My earlier post about Mary Bennet as an alter ego for Jane Austen triggered the following response from Elissa Schiff in Janeites: " Interesting that both Mary Bennett and Lady Catherine both consider themselves "great proficients" at playing the pianoforte."
I responded thusly:
The connection via classical piano playing is interesting, but there is a big
difference between Lady C and Mary.
Here is Lady C: "Of music! Then pray speak aloud. It is of all subjects my delight. I must have my share in the conversation if you are speaking of music. There are few people in England, I suppose, who have more true enjoyment of music than myself, or a better natural taste. If I had ever learnt, I should have been a great proficient ...pray tell [Georgiana] from me, that she cannot expect to excel if she does not practise a great deal...I assure It cannot be done too much; and when I next write to her, I shall charge her not to neglect it on any account. I often tell young ladies that no excellence in music is to be acquired without constant practice. I have told Miss Bennet several times that she will never play really well unless she practices more...."
So lady C claims a Hypothetical proficiency at piano-playing, which is the ultimate narcissism.
What about Mary?
In contrast, As far as I recall, she never boasts about her piano playing, but we know she is a very serious student, who not only practices technique, but also studies music theory (thorough bass), which indicates a very high level of commitment to developing her talent.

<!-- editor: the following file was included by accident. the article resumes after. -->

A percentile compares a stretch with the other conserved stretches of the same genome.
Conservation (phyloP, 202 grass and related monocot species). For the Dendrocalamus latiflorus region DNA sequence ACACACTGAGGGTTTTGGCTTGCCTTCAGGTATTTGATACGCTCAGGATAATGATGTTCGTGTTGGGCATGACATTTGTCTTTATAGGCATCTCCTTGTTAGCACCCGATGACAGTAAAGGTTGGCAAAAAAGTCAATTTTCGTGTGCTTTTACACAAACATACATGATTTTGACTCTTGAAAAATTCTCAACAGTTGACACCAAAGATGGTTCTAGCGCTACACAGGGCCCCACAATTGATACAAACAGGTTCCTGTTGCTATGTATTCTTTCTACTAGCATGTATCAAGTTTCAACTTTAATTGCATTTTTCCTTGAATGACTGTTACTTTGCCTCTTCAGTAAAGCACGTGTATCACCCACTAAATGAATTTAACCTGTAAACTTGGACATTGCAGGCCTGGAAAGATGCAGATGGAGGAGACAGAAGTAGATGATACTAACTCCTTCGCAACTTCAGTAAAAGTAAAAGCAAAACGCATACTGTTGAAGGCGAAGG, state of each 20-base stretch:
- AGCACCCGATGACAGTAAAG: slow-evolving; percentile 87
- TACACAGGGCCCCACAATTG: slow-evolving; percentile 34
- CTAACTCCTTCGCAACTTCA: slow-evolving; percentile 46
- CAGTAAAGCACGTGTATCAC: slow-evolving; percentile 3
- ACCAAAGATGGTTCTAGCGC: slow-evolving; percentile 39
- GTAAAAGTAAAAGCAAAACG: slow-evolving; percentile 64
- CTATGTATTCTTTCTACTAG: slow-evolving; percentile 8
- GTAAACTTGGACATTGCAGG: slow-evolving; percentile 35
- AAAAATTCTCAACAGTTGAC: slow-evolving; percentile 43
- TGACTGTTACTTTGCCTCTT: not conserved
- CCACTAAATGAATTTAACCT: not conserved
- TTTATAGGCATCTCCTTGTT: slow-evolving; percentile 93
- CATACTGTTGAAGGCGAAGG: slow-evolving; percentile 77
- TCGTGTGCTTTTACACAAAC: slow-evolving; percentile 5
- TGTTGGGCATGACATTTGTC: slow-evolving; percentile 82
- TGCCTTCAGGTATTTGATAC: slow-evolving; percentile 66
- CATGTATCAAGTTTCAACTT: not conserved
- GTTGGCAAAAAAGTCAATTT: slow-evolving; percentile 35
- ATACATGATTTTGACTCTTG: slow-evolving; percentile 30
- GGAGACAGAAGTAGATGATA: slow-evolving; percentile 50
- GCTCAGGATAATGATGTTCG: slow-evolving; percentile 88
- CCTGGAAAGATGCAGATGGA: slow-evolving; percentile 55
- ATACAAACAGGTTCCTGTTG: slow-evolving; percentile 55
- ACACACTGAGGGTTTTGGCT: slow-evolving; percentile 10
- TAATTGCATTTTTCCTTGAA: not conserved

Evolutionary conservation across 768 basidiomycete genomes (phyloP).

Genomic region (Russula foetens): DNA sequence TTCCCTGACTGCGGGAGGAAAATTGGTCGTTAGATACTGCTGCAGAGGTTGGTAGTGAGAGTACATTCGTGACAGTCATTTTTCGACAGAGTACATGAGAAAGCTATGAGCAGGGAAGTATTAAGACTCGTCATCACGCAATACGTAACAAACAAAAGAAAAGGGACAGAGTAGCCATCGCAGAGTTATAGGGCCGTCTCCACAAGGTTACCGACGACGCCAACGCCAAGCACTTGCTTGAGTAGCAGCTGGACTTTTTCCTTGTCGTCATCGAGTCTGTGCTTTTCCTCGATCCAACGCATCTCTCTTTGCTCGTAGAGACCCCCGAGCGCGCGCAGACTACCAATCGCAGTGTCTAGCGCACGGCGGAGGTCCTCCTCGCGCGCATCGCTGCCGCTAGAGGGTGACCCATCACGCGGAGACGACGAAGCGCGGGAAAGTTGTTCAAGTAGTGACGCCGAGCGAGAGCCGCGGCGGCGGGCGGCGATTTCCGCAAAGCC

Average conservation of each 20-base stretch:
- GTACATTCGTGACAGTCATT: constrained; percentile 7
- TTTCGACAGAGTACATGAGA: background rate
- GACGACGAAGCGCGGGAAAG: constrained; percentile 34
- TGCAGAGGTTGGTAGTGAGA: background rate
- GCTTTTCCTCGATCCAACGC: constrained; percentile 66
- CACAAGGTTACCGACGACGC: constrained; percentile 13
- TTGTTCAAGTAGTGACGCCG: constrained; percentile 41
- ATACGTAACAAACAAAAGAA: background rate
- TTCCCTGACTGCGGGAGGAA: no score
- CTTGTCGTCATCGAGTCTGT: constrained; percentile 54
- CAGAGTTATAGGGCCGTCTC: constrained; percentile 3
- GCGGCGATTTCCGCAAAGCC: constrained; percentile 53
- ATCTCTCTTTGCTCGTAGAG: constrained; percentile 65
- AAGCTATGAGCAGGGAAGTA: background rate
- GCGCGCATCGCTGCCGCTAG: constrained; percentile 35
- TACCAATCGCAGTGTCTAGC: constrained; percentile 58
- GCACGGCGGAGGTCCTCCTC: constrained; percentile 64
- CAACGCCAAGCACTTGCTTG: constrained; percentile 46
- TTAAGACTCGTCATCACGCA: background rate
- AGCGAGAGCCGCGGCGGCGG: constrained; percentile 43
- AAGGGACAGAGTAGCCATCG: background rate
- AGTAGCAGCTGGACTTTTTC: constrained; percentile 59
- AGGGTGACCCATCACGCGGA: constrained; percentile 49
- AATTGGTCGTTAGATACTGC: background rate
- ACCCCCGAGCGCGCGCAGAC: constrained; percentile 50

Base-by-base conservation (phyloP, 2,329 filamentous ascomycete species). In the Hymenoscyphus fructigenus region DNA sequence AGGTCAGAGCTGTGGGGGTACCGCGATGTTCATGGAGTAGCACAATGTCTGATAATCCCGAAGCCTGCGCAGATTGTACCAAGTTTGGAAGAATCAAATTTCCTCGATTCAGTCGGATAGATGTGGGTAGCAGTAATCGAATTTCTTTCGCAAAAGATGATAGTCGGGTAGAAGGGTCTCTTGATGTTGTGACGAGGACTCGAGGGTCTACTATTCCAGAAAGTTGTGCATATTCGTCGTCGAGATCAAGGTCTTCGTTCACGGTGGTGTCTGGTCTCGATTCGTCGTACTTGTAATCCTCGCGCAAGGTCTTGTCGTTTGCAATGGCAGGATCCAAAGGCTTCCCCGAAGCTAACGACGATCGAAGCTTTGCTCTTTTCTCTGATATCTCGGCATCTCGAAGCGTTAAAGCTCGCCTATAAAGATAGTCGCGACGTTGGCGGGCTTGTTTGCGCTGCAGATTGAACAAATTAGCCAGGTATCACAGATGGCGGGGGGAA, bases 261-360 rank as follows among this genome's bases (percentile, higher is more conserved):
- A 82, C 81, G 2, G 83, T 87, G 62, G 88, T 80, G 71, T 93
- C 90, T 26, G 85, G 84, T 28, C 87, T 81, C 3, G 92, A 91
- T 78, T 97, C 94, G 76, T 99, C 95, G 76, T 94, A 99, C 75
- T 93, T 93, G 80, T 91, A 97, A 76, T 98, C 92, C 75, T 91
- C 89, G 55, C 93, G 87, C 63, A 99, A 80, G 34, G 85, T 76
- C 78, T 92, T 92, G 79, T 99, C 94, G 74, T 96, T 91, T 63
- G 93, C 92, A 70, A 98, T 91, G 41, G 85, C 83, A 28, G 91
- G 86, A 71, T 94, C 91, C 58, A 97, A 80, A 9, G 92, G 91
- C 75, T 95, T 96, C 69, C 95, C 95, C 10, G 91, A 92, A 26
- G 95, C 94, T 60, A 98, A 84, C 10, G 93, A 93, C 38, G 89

So who is to say that Mary has an overinflated egotistical sense of her own musical ability? What we can safely say is that Lizzy does not like it when Mary plays--but could it be that Lizzy has no Mr. K around to suggest to her that she is perhaps jealous of a more practiced and talented performer?
"[Lizzy's] performance was pleasing, though by no means capital. After a song or two, and before she could reply to the entreaties of several that she would sing again, she was eagerly succeeded at the instrument by her sister Mary, who having, in consequence of being the only plain one in the family, worked hard for knowledge and accomplishments, was always impatient for display. Mary had neither genius nor taste; and though vanity had given her application, it had given her likewise a pedantic air and conceited manner, which would have injured a higher degree of excellence than she had reached. Elizabeth, easy and unaffected, had been listened to with much more pleasure, though not playing half so well; and Mary, at the end of a long concerto, was glad to purchase praise and gratitude by Scotch and Irish airs, at the request of her younger sisters, who, with some of the Lucases, and two or three officers, joined eagerly in dancing at one end of the room. "
Just as with the narrative description of Mary's whisperings to Lizzy, the above passage may plausibly be read as Lizzy's very jaundiced and jealous and self-serving negative attitude toward Mary's piano playing.
It may well be that the provincial tastes which prevail at Longbourn do _not_ appreciate truly superior musicianship, but instead see it as vanity and lacking taste.
And it is Lizzy again who later asks her father to make Mary stop playing, which (as I posted a while ago) "disconcerts" Mary both literally and figuratively.
I cannot recall any point where Mary boasts about her playing, but she does seek public recognition.
And I say, what's wrong with that?
P.S.: The above post led to further discussion in Janeites, which I will post another blog entry for shortly.
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- August Wayne Booth in Once Upon A Time: Jane Austen Really IS Everywhere in 2012!
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